Level I evidence suggests that administration of systemic chemotherapy prior to radical cystectomy affords an overall survival benefit in patients with muscle invasive bladder cancer.
However, uptake in the urologic community remains low, and systemic therapy is often preferentially delayed until the post-operative setting. In this study, the investigators sought to examine the relationship between post-operative complications requiring hospital readmission and receipt of systemic chemotherapy following cystectomy."Institutional data has shown that approximately 60% of patients experience a complication following radical surgery for bladder cancer" said Dr. Smaldone, and "at least one in four patients is readmitted to the hospital. These patients may suffer from a prolonged recovery period as well as omission of or untimely delays to systemic treatment".
This study used linked SEER-Medicare data to identify 4,034 Medicare patients undergoing radical cystectomy urothelial carcinoma. They then identified all patients (n=1,498) meeting pathologic criteria for post-operative chemotherapy (>stage II disease). Of these, 29% were readmitted within 30 days of surgical discharge (13.4 % had two or more readmissions). 25% of patients who were readmitted received post-operative chemotherapy compared to 34.4% who were not (p=0.001). Controlling for confounders, the odds of receiving chemotherapy were 30% less in patients readmitted to the hospital (OR 0.70 [CI 0.52-0.94]) when compared to patients who were not readmitted.
"Reluctance regarding neoadjuvant treatment is due to a number of factors, including concerns regarding disease progression during therapy and the desire to direct therapy towards patients with high risk pathologic features who may be most likely to benefit" added Dr. Smaldone. While considered standard of care, cancer registry studies have shown that (as of 2007), as few as 10% of patients with muscle invasive disease received systemic treatment prior to surgery. "Our study using SEER-Medicare data showed a similar trend, as utilization of neoadjuvant treatment only marginally increased from 6-10% from 1995-2007".
In contrast, at the Fox Chase Cancer Center as well as many academic and tertiary referral centers, the vast majority of muscle invasive bladder urothelial carcinomas are referred to medical oncology for consideration for neoadjuvant chemotherapy unless specific contraindications exist, such as poor performance status or renal insufficiency. Of those opting to undergo systemic treatment, most, albeit not all, eventually undergo definitive surgery.
Dr. Smaldone concludes, "our findings indicate that one third of patients undergoing radical cystectomy suffer complications requiring hospital readmission following surgery, and that if readmitted, the chances of undergoing systemic chemotherapy are markedly reduced. These data strengthen the argument supporting chemotherapy utilization in the neoadjuvant setting".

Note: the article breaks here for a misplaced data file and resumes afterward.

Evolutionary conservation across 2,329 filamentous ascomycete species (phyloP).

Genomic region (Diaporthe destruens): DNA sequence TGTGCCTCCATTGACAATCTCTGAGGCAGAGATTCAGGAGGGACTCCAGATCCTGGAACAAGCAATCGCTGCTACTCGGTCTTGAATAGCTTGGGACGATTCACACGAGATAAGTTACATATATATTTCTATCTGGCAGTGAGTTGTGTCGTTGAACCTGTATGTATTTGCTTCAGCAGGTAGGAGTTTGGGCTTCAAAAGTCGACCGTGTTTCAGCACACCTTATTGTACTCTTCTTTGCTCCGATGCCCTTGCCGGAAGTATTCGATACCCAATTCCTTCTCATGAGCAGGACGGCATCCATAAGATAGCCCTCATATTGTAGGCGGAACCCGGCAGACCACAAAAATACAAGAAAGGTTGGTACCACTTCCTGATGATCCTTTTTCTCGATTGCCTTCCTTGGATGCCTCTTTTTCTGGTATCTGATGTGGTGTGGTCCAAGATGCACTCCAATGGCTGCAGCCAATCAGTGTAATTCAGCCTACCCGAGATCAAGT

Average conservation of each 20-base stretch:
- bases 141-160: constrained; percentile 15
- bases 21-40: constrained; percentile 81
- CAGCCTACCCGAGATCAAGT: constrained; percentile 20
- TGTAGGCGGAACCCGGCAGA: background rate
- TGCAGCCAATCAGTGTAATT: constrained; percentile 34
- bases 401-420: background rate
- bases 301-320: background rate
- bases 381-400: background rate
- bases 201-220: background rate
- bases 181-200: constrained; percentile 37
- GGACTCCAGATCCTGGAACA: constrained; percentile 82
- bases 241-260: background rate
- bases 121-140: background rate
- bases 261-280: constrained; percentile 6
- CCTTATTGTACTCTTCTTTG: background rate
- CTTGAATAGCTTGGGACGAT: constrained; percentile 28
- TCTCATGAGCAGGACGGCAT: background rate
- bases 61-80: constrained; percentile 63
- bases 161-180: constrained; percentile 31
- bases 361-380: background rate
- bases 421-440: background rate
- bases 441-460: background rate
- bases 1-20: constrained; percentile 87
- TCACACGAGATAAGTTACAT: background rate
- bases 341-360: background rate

Level I evidence suggests an overall survival benefit with neoadjuvant chemotherapy prior to cystectomy for patients with muscle invasive bladder cancer. However, uptake in the urologic community has been slow, and registry data demonstrates receipt of neoadjuvant chemotherapy in < 10% of patients from 2003-2007. Despite the absence of a measurable survival benefit, systemic therapy is often postponed until the post operative setting due to:
- patient/provider preference
- patient comorbidity, renal function, & performance status
- concerns for disease progression prior to definitive surgical therapy
- desire to direct systemic therapy at high risk patients most likely to benefit (≥ pT3, N+)
Institutional data suggests that > 60% of patients experience one or more post operative complications following cystectomy, with > 25% readmitted to the hospital. Our objective was to test the association between complications requiring hospital readmission ≤ 30 days of index hospitalization and receipt of post-operative chemotherapy in a large cohort of Medicare beneficiaries undergoing cystectomy...
ASCO GU: Abstract no. 254
Association of hospital readmission following cystectomy with omission of postoperative chemotherapy in patients with urothelial carcinoma of the bladder. J Clin Oncol 31, 2013 (suppl 6; abstr 254)
Author(s): Marc C. Smaldone,1 Robert G. Uzzo,1 Alexander Kutikov,1 Elizabeth Handorf,2 Yu-Ning Wong,3 Katrina Armstrong,4 and Justin E. Bekelman5 at the 2013 Genitourinary Cancers Symposium - February 14 - 16, 2013 - Rosen Shingle Creek - Orlando, Florida USA
- Division of Urologic Oncology, Fox Chase Cancer Center, Philadelphia, PA
- Department of Biostatistics & Bioinformatics, Fox Chase Cancer Center, Philadelphia, PA
- Department of Medical Oncology, Fox Chase Cancer Center, Philadelphia, PA
- Department of Medicine, University of Pennsylvania, Philadelphia, PA
- Department of Radiation Oncology, University of Pennsylvania, Philadelphia, PA